What is it like to manage a restaurant?

Their tasks usually include all kinds of tasks, from recruiting and managing staff, managing marketing, managing operations, processing inventory and financial figures, meeting customer expectations and much more. From prioritizing to delegating, restaurant managers must leverage a variety of skills to succeed. What do you need to be consistent about? When there's a rush at the door and there's a little circus in the kitchen, your employees need to know that you're going to be consistent. Their consistency allows them to handle high voltage loads without cracking.

According to a recent survey, 46% of restaurant managers and owners said that hiring, training and then retaining staff is their main challenge. According to the National Restaurant Association, 56% of adults surveyed said they would rather spend money on an experience than simply go to the store to buy food. You may think that you only manage the preparation and delivery of food, but you also manage the customer experience. Join 140,000 other leaders and get updates that will help you grow your company, inspire new ways to engage your employees and resources to help keep your workplace running smoothly.

I mean, if you become a restaurant manager, every day is basically like Liam Neeson in THAT scene from the movie Taken. So what do your guests want? When you become a good restaurant manager, you focus your strategy on the needs of your guests. General management or ownership is a terminal position in most restaurants that cannot be climbed much higher unless you opt for the corporate route and move to a position of regional manager. In addition to formal restaurant management training, continuing education allows managers to hone their skills and keep up to date with the latest trends and requirements affecting restaurant operations.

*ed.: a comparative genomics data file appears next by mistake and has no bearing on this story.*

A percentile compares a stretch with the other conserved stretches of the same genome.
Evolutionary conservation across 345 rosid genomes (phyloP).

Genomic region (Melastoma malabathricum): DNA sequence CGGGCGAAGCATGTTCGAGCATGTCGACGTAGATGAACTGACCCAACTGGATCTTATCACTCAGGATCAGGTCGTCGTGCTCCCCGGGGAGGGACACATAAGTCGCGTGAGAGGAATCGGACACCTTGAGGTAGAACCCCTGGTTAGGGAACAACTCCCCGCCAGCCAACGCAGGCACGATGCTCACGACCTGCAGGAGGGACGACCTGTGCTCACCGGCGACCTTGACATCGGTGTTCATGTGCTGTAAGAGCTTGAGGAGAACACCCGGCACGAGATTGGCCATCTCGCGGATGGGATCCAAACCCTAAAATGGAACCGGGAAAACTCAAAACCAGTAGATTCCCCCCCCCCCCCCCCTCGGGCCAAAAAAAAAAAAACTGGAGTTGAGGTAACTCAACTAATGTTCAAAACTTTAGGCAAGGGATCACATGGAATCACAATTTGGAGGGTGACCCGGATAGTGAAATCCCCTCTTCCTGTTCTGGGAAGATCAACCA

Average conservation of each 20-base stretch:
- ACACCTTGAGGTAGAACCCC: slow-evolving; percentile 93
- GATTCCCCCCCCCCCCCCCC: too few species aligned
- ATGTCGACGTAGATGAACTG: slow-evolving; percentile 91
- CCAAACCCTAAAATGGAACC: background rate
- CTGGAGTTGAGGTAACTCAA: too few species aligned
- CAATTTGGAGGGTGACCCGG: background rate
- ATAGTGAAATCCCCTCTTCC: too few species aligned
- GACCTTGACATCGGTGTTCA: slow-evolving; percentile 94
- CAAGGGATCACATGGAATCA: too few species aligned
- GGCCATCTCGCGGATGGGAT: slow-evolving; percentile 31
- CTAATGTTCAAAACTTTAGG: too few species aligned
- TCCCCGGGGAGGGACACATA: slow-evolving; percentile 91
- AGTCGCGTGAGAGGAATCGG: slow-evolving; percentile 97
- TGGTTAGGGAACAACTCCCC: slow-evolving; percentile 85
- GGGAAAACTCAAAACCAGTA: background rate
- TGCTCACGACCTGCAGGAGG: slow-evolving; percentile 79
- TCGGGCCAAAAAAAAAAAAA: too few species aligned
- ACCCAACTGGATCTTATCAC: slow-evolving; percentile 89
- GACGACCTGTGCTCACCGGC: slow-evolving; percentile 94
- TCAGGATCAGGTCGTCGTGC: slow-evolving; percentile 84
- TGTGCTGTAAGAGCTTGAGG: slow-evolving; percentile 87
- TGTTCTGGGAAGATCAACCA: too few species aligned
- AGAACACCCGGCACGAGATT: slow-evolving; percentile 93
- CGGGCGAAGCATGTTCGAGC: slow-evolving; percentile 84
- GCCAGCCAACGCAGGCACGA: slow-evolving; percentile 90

Rachel Titcomb, global general manager and marketing director of Fat Baby and Loco Taqueria %26 Oyster Bar, both in South Boston, says management trust in their staff helps the service run smoothly. If you own a restaurant, managing it is difficult if you don't fully understand every part of your business. Culinary and hospitality management programs may exclude some critical features found in restaurant management training programs. For example, instead of having a manager open the restaurant, you can trust a longtime employee to carry the keys and open or close it.

Culinary management training often includes a focus on food preparation, culinary imagination, and food and wine pairings. Once you understand the basics of running a restaurant, the next step is a mid-level position that begins to lay the foundations of management. Restaurant management certifications offer courses designed to teach new and developing management staff about the revenue, forecasting, administrative tasks, and leadership skills needed to manage a restaurant. Some of the most distinguished schools that offer restaurant management programs are the Penn Foster Career School, Cornell University, the Toronto School of Management, the Culinary Education Institute and the Culinary Institute of America.

On the other hand, it's much easier to manage a more focused menu in which common ingredients are shared between menu items.

Ernest Dargatz
Ernest Dargatz

Freelance food geek. Bacon expert. Certified internet buff. Typical coffee nerd. Avid coffee evangelist.